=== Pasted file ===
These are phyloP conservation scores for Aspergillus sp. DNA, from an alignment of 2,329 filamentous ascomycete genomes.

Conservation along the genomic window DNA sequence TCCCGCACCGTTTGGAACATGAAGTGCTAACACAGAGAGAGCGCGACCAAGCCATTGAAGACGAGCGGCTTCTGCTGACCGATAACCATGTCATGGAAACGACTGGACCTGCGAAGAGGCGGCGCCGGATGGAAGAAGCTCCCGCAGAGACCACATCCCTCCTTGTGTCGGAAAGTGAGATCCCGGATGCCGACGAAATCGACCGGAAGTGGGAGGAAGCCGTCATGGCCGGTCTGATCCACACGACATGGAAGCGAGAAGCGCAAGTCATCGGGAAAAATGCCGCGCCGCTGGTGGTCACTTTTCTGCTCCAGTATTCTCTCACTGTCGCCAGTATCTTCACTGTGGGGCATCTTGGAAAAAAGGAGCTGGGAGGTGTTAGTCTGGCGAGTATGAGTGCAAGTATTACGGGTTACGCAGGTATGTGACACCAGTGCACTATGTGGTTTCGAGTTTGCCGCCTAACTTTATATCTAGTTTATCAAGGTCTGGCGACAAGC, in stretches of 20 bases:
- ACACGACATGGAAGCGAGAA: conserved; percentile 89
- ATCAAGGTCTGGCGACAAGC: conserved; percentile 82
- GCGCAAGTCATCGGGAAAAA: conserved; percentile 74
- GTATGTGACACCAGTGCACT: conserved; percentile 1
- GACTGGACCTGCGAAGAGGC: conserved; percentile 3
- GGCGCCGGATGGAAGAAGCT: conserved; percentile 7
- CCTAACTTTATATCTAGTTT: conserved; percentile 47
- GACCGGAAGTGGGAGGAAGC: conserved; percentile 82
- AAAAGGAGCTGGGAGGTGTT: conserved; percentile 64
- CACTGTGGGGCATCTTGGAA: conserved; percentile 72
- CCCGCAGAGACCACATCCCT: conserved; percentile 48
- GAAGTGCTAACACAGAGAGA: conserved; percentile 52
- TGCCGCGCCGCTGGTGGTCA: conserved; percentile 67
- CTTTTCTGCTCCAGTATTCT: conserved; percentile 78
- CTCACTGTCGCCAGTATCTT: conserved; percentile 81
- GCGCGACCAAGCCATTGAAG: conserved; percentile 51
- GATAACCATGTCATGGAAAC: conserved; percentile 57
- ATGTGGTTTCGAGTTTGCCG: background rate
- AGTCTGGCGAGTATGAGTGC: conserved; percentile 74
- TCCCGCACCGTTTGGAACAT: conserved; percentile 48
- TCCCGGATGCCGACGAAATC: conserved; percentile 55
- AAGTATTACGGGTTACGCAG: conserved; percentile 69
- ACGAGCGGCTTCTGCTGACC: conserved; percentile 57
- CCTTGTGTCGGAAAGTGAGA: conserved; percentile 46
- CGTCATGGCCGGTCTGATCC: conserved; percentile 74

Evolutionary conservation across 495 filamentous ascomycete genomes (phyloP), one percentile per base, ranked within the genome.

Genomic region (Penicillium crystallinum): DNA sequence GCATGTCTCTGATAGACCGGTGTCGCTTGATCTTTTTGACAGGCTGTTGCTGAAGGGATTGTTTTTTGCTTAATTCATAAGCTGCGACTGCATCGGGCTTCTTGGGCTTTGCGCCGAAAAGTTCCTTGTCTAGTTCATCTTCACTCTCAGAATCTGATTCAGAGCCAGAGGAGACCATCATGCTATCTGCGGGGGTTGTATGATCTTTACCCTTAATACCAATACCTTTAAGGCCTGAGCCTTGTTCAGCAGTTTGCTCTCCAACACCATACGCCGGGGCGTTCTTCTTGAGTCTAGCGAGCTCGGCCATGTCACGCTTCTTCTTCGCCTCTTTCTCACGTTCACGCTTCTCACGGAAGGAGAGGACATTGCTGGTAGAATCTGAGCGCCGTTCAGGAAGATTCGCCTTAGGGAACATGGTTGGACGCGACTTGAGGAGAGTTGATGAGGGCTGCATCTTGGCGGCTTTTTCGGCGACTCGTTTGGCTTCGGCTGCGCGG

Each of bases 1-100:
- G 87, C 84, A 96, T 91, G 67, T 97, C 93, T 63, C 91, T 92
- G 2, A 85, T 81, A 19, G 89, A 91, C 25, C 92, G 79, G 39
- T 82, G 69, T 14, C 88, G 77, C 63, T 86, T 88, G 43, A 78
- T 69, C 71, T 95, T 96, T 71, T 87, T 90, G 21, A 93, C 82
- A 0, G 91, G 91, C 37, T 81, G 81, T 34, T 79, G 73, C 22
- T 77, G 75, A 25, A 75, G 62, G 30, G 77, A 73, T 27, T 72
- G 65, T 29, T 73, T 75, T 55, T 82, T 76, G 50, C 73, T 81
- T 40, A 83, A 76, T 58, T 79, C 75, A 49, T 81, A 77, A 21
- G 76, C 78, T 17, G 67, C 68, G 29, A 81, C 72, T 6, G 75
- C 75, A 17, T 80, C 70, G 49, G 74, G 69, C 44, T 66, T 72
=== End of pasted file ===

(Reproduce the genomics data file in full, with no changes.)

These are phyloP conservation scores for Aspergillus sp. DNA, from an alignment of 2,329 filamentous ascomycete genomes.

Conservation along the genomic window DNA sequence TCCCGCACCGTTTGGAACATGAAGTGCTAACACAGAGAGAGCGCGACCAAGCCATTGAAGACGAGCGGCTTCTGCTGACCGATAACCATGTCATGGAAACGACTGGACCTGCGAAGAGGCGGCGCCGGATGGAAGAAGCTCCCGCAGAGACCACATCCCTCCTTGTGTCGGAAAGTGAGATCCCGGATGCCGACGAAATCGACCGGAAGTGGGAGGAAGCCGTCATGGCCGGTCTGATCCACACGACATGGAAGCGAGAAGCGCAAGTCATCGGGAAAAATGCCGCGCCGCTGGTGGTCACTTTTCTGCTCCAGTATTCTCTCACTGTCGCCAGTATCTTCACTGTGGGGCATCTTGGAAAAAAGGAGCTGGGAGGTGTTAGTCTGGCGAGTATGAGTGCAAGTATTACGGGTTACGCAGGTATGTGACACCAGTGCACTATGTGGTTTCGAGTTTGCCGCCTAACTTTATATCTAGTTTATCAAGGTCTGGCGACAAGC, in stretches of 20 bases:
- ACACGACATGGAAGCGAGAA: conserved; percentile 89
- ATCAAGGTCTGGCGACAAGC: conserved; percentile 82
- GCGCAAGTCATCGGGAAAAA: conserved; percentile 74
- GTATGTGACACCAGTGCACT: conserved; percentile 1
- GACTGGACCTGCGAAGAGGC: conserved; percentile 3
- GGCGCCGGATGGAAGAAGCT: conserved; percentile 7
- CCTAACTTTATATCTAGTTT: conserved; percentile 47
- GACCGGAAGTGGGAGGAAGC: conserved; percentile 82
- AAAAGGAGCTGGGAGGTGTT: conserved; percentile 64
- CACTGTGGGGCATCTTGGAA: conserved; percentile 72
- CCCGCAGAGACCACATCCCT: conserved; percentile 48
- GAAGTGCTAACACAGAGAGA: conserved; percentile 52
- TGCCGCGCCGCTGGTGGTCA: conserved; percentile 67
- CTTTTCTGCTCCAGTATTCT: conserved; percentile 78
- CTCACTGTCGCCAGTATCTT: conserved; percentile 81
- GCGCGACCAAGCCATTGAAG: conserved; percentile 51
- GATAACCATGTCATGGAAAC: conserved; percentile 57
- ATGTGGTTTCGAGTTTGCCG: background rate
- AGTCTGGCGAGTATGAGTGC: conserved; percentile 74
- TCCCGCACCGTTTGGAACAT: conserved; percentile 48
- TCCCGGATGCCGACGAAATC: conserved; percentile 55
- AAGTATTACGGGTTACGCAG: conserved; percentile 69
- ACGAGCGGCTTCTGCTGACC: conserved; percentile 57
- CCTTGTGTCGGAAAGTGAGA: conserved; percentile 46
- CGTCATGGCCGGTCTGATCC: conserved; percentile 74

Evolutionary conservation across 495 filamentous ascomycete genomes (phyloP), one percentile per base, ranked within the genome.

Genomic region (Penicillium crystallinum): DNA sequence GCATGTCTCTGATAGACCGGTGTCGCTTGATCTTTTTGACAGGCTGTTGCTGAAGGGATTGTTTTTTGCTTAATTCATAAGCTGCGACTGCATCGGGCTTCTTGGGCTTTGCGCCGAAAAGTTCCTTGTCTAGTTCATCTTCACTCTCAGAATCTGATTCAGAGCCAGAGGAGACCATCATGCTATCTGCGGGGGTTGTATGATCTTTACCCTTAATACCAATACCTTTAAGGCCTGAGCCTTGTTCAGCAGTTTGCTCTCCAACACCATACGCCGGGGCGTTCTTCTTGAGTCTAGCGAGCTCGGCCATGTCACGCTTCTTCTTCGCCTCTTTCTCACGTTCACGCTTCTCACGGAAGGAGAGGACATTGCTGGTAGAATCTGAGCGCCGTTCAGGAAGATTCGCCTTAGGGAACATGGTTGGACGCGACTTGAGGAGAGTTGATGAGGGCTGCATCTTGGCGGCTTTTTCGGCGACTCGTTTGGCTTCGGCTGCGCGG

Each of bases 1-100:
- G 87, C 84, A 96, T 91, G 67, T 97, C 93, T 63, C 91, T 92
- G 2, A 85, T 81, A 19, G 89, A 91, C 25, C 92, G 79, G 39
- T 82, G 69, T 14, C 88, G 77, C 63, T 86, T 88, G 43, A 78
- T 69, C 71, T 95, T 96, T 71, T 87, T 90, G 21, A 93, C 82
- A 0, G 91, G 91, C 37, T 81, G 81, T 34, T 79, G 73, C 22
- T 77, G 75, A 25, A 75, G 62, G 30, G 77, A 73, T 27, T 72
- G 65, T 29, T 73, T 75, T 55, T 82, T 76, G 50, C 73, T 81
- T 40, A 83, A 76, T 58, T 79, C 75, A 49, T 81, A 77, A 21
- G 76, C 78, T 17, G 67, C 68, G 29, A 81, C 72, T 6, G 75
- C 75, A 17, T 80, C 70, G 49, G 74, G 69, C 44, T 66, T 72